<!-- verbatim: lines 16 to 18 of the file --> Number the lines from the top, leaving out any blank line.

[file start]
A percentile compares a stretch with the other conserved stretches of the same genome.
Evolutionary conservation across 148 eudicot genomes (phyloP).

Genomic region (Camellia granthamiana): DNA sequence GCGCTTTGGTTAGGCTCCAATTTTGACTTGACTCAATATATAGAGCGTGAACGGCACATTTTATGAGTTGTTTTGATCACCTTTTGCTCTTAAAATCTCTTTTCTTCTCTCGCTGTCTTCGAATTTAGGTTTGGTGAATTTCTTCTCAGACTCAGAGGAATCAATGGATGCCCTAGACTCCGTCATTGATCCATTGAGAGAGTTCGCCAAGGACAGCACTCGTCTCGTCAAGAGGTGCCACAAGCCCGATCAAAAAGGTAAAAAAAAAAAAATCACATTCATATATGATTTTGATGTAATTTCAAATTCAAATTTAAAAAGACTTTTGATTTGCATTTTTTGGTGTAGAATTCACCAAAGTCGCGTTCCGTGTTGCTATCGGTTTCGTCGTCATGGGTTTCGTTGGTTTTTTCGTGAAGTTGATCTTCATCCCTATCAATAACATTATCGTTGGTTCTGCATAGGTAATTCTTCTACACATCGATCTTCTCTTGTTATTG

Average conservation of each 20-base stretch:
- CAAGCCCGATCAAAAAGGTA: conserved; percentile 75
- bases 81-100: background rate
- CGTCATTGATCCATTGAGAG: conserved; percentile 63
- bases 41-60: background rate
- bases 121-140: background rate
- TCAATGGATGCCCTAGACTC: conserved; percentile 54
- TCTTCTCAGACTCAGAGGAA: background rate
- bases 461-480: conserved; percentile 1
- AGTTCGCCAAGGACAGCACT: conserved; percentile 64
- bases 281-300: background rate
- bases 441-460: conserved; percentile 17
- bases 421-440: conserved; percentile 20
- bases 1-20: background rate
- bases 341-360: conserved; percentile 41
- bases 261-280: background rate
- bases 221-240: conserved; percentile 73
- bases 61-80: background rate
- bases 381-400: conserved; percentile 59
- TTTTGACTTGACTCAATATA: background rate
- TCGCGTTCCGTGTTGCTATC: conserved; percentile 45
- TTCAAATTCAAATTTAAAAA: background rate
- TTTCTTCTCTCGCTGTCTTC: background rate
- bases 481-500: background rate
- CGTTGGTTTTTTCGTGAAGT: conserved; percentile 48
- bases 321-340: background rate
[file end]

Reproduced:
- bases 421-440: conserved; percentile 20
- bases 1-20: background rate
- bases 341-360: conserved; percentile 41